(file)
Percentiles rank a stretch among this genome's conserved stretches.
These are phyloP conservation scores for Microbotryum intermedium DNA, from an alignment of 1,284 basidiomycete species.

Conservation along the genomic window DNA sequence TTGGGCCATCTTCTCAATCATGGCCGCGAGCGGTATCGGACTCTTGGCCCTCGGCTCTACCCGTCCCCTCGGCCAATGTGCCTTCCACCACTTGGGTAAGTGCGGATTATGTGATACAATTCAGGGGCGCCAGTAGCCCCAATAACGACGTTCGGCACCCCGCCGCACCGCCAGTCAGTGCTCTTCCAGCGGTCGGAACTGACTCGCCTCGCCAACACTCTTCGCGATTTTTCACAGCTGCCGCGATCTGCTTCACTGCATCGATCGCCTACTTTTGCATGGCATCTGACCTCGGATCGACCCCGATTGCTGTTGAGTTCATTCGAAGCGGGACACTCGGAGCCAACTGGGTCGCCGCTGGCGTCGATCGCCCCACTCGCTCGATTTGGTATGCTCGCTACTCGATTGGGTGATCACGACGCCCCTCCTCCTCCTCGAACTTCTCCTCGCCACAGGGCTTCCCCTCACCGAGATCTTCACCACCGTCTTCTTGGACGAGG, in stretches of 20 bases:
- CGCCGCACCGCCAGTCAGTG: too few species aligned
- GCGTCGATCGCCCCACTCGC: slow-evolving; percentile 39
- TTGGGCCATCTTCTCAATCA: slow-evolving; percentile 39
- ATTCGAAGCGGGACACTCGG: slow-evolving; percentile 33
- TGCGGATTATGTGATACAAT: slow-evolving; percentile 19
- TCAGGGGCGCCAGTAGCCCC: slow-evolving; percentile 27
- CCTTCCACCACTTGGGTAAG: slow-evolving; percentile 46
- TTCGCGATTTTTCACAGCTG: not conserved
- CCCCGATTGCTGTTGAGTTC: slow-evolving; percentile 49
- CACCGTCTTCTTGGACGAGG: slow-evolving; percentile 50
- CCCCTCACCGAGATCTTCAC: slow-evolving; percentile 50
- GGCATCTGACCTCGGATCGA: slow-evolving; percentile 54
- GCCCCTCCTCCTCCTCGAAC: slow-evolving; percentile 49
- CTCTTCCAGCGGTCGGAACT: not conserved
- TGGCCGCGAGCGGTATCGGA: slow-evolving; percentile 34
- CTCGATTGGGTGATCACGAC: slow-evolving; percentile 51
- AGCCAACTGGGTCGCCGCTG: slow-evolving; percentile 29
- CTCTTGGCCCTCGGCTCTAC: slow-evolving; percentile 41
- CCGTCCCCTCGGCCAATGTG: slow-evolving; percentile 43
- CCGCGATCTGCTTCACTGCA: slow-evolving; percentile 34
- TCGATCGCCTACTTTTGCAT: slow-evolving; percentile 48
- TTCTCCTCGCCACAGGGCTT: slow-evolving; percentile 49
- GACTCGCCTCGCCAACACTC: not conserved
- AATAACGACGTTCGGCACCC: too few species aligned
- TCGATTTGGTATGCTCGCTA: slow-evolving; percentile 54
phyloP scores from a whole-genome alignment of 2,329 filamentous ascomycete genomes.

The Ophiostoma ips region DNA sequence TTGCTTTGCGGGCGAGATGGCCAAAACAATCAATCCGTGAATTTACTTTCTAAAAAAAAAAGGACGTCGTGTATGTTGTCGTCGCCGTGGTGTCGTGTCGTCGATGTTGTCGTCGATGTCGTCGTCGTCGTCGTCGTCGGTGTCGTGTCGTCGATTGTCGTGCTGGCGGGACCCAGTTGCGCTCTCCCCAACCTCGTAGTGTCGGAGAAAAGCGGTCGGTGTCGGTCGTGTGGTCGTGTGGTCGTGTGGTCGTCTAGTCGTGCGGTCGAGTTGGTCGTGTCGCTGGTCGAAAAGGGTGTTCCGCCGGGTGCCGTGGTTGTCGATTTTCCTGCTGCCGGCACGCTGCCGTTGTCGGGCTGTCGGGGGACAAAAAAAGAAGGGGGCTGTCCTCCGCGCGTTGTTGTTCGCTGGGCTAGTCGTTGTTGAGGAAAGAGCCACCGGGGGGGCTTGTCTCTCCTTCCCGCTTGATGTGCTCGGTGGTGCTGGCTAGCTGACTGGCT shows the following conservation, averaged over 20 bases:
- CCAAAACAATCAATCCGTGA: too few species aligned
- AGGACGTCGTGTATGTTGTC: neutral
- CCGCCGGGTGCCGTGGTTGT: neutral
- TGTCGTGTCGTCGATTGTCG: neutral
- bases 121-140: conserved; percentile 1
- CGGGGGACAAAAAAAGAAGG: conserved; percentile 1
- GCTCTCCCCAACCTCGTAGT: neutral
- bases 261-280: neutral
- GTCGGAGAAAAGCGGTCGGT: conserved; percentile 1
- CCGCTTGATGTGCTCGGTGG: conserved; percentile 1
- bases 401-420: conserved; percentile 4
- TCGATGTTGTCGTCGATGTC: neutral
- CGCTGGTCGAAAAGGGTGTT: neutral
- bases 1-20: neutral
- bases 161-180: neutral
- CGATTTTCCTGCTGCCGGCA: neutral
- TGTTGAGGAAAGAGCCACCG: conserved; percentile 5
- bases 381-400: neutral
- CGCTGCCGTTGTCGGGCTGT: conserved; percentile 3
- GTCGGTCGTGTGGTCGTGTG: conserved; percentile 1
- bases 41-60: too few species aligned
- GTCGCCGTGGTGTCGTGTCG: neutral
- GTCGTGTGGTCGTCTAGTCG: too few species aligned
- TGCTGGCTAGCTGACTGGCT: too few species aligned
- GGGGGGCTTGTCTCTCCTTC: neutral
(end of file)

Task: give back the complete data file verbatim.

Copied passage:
Percentiles rank a stretch among this genome's conserved stretches.
These are phyloP conservation scores for Microbotryum intermedium DNA, from an alignment of 1,284 basidiomycete species.

Conservation along the genomic window DNA sequence TTGGGCCATCTTCTCAATCATGGCCGCGAGCGGTATCGGACTCTTGGCCCTCGGCTCTACCCGTCCCCTCGGCCAATGTGCCTTCCACCACTTGGGTAAGTGCGGATTATGTGATACAATTCAGGGGCGCCAGTAGCCCCAATAACGACGTTCGGCACCCCGCCGCACCGCCAGTCAGTGCTCTTCCAGCGGTCGGAACTGACTCGCCTCGCCAACACTCTTCGCGATTTTTCACAGCTGCCGCGATCTGCTTCACTGCATCGATCGCCTACTTTTGCATGGCATCTGACCTCGGATCGACCCCGATTGCTGTTGAGTTCATTCGAAGCGGGACACTCGGAGCCAACTGGGTCGCCGCTGGCGTCGATCGCCCCACTCGCTCGATTTGGTATGCTCGCTACTCGATTGGGTGATCACGACGCCCCTCCTCCTCCTCGAACTTCTCCTCGCCACAGGGCTTCCCCTCACCGAGATCTTCACCACCGTCTTCTTGGACGAGG, in stretches of 20 bases:
- CGCCGCACCGCCAGTCAGTG: too few species aligned
- GCGTCGATCGCCCCACTCGC: slow-evolving; percentile 39
- TTGGGCCATCTTCTCAATCA: slow-evolving; percentile 39
- ATTCGAAGCGGGACACTCGG: slow-evolving; percentile 33
- TGCGGATTATGTGATACAAT: slow-evolving; percentile 19
- TCAGGGGCGCCAGTAGCCCC: slow-evolving; percentile 27
- CCTTCCACCACTTGGGTAAG: slow-evolving; percentile 46
- TTCGCGATTTTTCACAGCTG: not conserved
- CCCCGATTGCTGTTGAGTTC: slow-evolving; percentile 49
- CACCGTCTTCTTGGACGAGG: slow-evolving; percentile 50
- CCCCTCACCGAGATCTTCAC: slow-evolving; percentile 50
- GGCATCTGACCTCGGATCGA: slow-evolving; percentile 54
- GCCCCTCCTCCTCCTCGAAC: slow-evolving; percentile 49
- CTCTTCCAGCGGTCGGAACT: not conserved
- TGGCCGCGAGCGGTATCGGA: slow-evolving; percentile 34
- CTCGATTGGGTGATCACGAC: slow-evolving; percentile 51
- AGCCAACTGGGTCGCCGCTG: slow-evolving; percentile 29
- CTCTTGGCCCTCGGCTCTAC: slow-evolving; percentile 41
- CCGTCCCCTCGGCCAATGTG: slow-evolving; percentile 43
- CCGCGATCTGCTTCACTGCA: slow-evolving; percentile 34
- TCGATCGCCTACTTTTGCAT: slow-evolving; percentile 48
- TTCTCCTCGCCACAGGGCTT: slow-evolving; percentile 49
- GACTCGCCTCGCCAACACTC: not conserved
- AATAACGACGTTCGGCACCC: too few species aligned
- TCGATTTGGTATGCTCGCTA: slow-evolving; percentile 54
phyloP scores from a whole-genome alignment of 2,329 filamentous ascomycete genomes.

The Ophiostoma ips region DNA sequence TTGCTTTGCGGGCGAGATGGCCAAAACAATCAATCCGTGAATTTACTTTCTAAAAAAAAAAGGACGTCGTGTATGTTGTCGTCGCCGTGGTGTCGTGTCGTCGATGTTGTCGTCGATGTCGTCGTCGTCGTCGTCGTCGGTGTCGTGTCGTCGATTGTCGTGCTGGCGGGACCCAGTTGCGCTCTCCCCAACCTCGTAGTGTCGGAGAAAAGCGGTCGGTGTCGGTCGTGTGGTCGTGTGGTCGTGTGGTCGTCTAGTCGTGCGGTCGAGTTGGTCGTGTCGCTGGTCGAAAAGGGTGTTCCGCCGGGTGCCGTGGTTGTCGATTTTCCTGCTGCCGGCACGCTGCCGTTGTCGGGCTGTCGGGGGACAAAAAAAGAAGGGGGCTGTCCTCCGCGCGTTGTTGTTCGCTGGGCTAGTCGTTGTTGAGGAAAGAGCCACCGGGGGGGCTTGTCTCTCCTTCCCGCTTGATGTGCTCGGTGGTGCTGGCTAGCTGACTGGCT shows the following conservation, averaged over 20 bases:
- CCAAAACAATCAATCCGTGA: too few species aligned
- AGGACGTCGTGTATGTTGTC: neutral
- CCGCCGGGTGCCGTGGTTGT: neutral
- TGTCGTGTCGTCGATTGTCG: neutral
- bases 121-140: conserved; percentile 1
- CGGGGGACAAAAAAAGAAGG: conserved; percentile 1
- GCTCTCCCCAACCTCGTAGT: neutral
- bases 261-280: neutral
- GTCGGAGAAAAGCGGTCGGT: conserved; percentile 1
- CCGCTTGATGTGCTCGGTGG: conserved; percentile 1
- bases 401-420: conserved; percentile 4
- TCGATGTTGTCGTCGATGTC: neutral
- CGCTGGTCGAAAAGGGTGTT: neutral
- bases 1-20: neutral
- bases 161-180: neutral
- CGATTTTCCTGCTGCCGGCA: neutral
- TGTTGAGGAAAGAGCCACCG: conserved; percentile 5
- bases 381-400: neutral
- CGCTGCCGTTGTCGGGCTGT: conserved; percentile 3
- GTCGGTCGTGTGGTCGTGTG: conserved; percentile 1
- bases 41-60: too few species aligned
- GTCGCCGTGGTGTCGTGTCG: neutral
- GTCGTGTGGTCGTCTAGTCG: too few species aligned
- TGCTGGCTAGCTGACTGGCT: too few species aligned
- GGGGGGCTTGTCTCTCCTTC: neutral